Attachments
Trigonometry Calculator.fcf
Tested in ECIO-40
Enamul
University of Nottingham
enamul4mm@gmail.com

JonnyW
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### Re: Sine & Cosine Calculator

Hi.

I don't know if there is a good approximation for what you need but you might look into cubic Bezier curves for approximating sections of repeating functions such as sine or tan. It all depends on how accurate you want things but it is possible to use pure 32-bit fixed-point maths with Bezier curves to get good approximation, then convert to a float to return from the macro. Because floats on the pic are so slow this may be faster than Taylor expansion.

Jonny

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### Re: Sine & Cosine Calculator

Hi Jonny,
Are you talking about the following approximation to generate sine function?
http://www.tinaja.com/glib/bezsine.pdf
I was wondering how could that be easily implemented in PIC. Can you please give some hints?
Enamul
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### Re: Sine & Cosine Calculator

Hi. Yeah, that looks like the kind of thing. Also see:
https://ece.uwaterloo.ca/~dwharder/Maplesque/Bezier/BestFittingBezierCurves.ppt

Essentially what your PDF is showing is a 24-element LUT, but instead of having discrete values or linearly interpolated steps it uses a series of Bezier curves (a spline) to smooth out the curve.

You would want to implement this using 32-bit signed integers with 8-bit fixed point. It simplifies things to use floats but it will also be slower, so best to avoid this.

A cubic bezier curve is a curve with two fixed end points (anchors) and two control points that define the curve. A variable that is in the range 0-1 (usually called t) defines how far along the curve you are from the start point when t=0 to the end point when t=1. The formula for a Bezier curve is (where ^ is 'to the power of'):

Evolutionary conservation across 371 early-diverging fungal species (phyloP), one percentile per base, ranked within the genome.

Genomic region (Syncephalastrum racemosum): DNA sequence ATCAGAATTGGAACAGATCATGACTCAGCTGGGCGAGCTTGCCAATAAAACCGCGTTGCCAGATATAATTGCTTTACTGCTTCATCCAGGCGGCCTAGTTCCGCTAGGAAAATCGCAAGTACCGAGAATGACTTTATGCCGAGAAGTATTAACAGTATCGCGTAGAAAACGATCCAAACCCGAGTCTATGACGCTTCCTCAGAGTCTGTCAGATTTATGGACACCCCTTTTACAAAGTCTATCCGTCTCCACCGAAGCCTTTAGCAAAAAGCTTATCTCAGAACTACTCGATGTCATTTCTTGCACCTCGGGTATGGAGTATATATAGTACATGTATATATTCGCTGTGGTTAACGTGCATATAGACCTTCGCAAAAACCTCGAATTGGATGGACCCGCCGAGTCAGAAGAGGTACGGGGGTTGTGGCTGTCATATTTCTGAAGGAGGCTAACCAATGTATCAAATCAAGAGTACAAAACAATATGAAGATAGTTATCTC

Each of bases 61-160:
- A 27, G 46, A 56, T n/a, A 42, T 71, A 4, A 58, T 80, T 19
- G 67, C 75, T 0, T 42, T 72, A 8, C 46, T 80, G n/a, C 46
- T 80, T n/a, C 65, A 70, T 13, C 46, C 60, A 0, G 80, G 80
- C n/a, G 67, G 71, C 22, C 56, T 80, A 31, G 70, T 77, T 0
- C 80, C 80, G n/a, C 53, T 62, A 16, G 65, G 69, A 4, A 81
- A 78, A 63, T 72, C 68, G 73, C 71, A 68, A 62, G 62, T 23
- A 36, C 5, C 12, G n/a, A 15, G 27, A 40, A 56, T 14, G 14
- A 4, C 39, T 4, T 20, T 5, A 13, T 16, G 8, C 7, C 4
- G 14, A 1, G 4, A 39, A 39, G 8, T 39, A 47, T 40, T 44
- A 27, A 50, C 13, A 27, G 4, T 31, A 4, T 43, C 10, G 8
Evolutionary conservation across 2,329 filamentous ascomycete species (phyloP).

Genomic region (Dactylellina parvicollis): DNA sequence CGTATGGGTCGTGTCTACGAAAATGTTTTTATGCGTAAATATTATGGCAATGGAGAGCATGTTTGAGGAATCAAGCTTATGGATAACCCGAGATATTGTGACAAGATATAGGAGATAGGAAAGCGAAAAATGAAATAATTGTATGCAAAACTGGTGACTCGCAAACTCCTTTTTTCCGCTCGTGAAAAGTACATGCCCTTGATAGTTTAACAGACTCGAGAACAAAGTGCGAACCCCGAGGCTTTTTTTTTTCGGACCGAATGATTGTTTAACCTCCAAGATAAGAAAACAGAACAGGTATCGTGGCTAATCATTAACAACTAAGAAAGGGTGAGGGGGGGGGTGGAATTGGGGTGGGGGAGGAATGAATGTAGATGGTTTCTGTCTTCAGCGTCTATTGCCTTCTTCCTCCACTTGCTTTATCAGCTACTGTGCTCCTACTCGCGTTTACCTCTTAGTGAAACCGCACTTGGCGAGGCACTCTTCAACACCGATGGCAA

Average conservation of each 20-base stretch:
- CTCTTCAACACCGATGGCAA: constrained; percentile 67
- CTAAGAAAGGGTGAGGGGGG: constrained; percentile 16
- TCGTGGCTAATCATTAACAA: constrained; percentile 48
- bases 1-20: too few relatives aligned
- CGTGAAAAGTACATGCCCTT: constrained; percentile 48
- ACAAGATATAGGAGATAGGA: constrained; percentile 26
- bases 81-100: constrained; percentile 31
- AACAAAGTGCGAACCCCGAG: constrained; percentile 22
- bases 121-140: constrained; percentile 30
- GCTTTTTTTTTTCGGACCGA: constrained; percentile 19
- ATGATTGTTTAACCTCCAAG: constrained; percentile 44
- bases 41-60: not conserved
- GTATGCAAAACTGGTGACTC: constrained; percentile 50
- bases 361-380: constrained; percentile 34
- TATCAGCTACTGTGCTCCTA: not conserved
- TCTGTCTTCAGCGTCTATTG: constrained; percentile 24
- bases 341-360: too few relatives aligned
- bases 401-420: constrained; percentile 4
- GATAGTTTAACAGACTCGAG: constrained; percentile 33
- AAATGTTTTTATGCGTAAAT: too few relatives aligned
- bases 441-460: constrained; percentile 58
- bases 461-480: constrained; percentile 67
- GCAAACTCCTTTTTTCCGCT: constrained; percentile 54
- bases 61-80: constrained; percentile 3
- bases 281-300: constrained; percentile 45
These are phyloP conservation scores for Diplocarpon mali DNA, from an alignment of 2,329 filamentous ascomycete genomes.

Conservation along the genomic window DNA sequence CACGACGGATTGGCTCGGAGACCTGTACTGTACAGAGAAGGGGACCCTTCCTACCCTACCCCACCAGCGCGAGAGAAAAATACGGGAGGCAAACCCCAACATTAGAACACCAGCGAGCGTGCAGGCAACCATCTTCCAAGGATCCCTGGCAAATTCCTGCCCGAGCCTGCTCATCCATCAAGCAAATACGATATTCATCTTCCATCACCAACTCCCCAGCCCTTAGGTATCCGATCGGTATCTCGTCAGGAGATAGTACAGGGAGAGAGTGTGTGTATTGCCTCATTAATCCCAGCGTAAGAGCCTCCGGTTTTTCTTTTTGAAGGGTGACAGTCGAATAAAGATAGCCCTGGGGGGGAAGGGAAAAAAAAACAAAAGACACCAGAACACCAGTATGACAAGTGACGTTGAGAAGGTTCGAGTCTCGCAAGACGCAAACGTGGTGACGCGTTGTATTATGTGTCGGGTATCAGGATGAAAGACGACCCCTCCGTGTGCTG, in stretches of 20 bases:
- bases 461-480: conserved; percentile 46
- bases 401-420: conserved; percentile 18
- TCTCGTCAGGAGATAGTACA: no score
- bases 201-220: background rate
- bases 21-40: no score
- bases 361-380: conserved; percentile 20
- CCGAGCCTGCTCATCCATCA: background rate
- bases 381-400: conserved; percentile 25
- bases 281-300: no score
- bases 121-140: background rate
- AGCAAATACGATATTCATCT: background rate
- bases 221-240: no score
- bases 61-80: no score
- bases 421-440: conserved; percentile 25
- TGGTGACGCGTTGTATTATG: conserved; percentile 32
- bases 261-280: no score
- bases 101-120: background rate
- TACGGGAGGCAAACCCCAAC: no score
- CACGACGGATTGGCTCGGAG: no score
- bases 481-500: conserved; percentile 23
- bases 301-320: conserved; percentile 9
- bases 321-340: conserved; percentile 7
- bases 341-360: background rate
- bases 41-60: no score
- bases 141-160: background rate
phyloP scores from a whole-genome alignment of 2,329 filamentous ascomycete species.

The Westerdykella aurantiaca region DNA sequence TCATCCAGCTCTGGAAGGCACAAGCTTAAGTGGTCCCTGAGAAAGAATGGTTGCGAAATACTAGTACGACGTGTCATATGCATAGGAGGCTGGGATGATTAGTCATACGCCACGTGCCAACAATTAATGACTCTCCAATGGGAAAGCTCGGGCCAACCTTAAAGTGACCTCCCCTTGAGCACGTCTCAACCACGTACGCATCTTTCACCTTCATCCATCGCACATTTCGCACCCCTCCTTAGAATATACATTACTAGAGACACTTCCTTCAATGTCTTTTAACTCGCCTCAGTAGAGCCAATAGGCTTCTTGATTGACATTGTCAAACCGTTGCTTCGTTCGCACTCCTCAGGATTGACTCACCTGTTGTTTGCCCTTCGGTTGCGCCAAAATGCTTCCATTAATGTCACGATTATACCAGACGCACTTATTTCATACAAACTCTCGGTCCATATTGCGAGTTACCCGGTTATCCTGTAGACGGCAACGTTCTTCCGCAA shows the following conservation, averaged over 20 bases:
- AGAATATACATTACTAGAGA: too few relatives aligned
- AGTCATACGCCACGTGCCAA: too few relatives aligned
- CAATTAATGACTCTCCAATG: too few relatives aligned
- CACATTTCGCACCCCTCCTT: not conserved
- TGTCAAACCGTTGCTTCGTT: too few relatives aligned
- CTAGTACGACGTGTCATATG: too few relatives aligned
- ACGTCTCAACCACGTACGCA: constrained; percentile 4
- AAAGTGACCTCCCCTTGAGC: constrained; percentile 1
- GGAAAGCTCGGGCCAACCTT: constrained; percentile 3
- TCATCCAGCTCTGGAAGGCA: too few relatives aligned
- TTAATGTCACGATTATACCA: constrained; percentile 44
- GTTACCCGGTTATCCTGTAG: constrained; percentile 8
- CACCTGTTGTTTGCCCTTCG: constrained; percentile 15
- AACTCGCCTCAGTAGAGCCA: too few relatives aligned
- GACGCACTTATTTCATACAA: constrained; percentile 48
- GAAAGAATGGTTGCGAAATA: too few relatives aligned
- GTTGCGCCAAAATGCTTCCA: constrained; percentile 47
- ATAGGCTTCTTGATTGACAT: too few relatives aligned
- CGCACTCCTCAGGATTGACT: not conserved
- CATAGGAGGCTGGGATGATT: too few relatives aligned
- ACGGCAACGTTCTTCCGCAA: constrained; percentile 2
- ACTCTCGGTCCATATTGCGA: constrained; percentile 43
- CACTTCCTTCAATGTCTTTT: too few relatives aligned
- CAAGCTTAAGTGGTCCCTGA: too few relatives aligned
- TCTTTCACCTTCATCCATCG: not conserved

Code: Select all

`v = P0 * (1 - t)^3  + P1 * 3 * (1 - t)^2 * (t)  + P2 * 3 * (1 - t) * (t)^2  + P3 * (t)^3`

For the first curve the control points are at: 0, (2*sqrt(2) - 1) / 7, 2 * (2*sqrt(2) - 1) / 7, sqrt(2) / 2.

In 8-bit fixed point this means:

Code: Select all

`P0 = 0P1 = 67P2 = 133P3 = 181`

To calculate t (in 8-bit FP), we know the range of the segment of the line for this 1/8th of the curve is PI/4, so t = 256 * angle / (PI/4)

Code: Select all

`t = 256 * angle / 0.78539816i = 256 - ttsq = (t * t) >> 1     // 15-bit fixed point t^2tcu = tsq * t          // 23-bit fixed point t^3isq = (i * i) >> 1     // 15-bit fixed point (1-t)^2icu = isq * i          // 23-bit fixed point (1-t)^3// Now calculate the point on the curvey = (0 * icu)y = y + (67 * (3 * isq * t))y = y + (133 * (3 * i * tsq))y = y + (181 * (tcu))// y is now a 31-bit fixed point value representing sin(angle) where 0 <= angle <= PI/4`

Of course, all this work only calculates the first 1/8th of the curve.

You have two choices now. The first is to look at the first PI/2 of the sine curve and produce an if statement for the two curves, then tweak the values depending on the angle sector, and the second is to create a look up table of all the points, get the curve segment, multiply by 4 and use the Bezier points starting at that index (LUT[ix], LUT[ix+1], LUT[ix+2], LUT[ix+3]).

This is an example of the first possibility, because not requiring look-ups saves memory overhead, which would need to be 16-bit entries, so 48 bytes of LUT (and also an ugly global variable).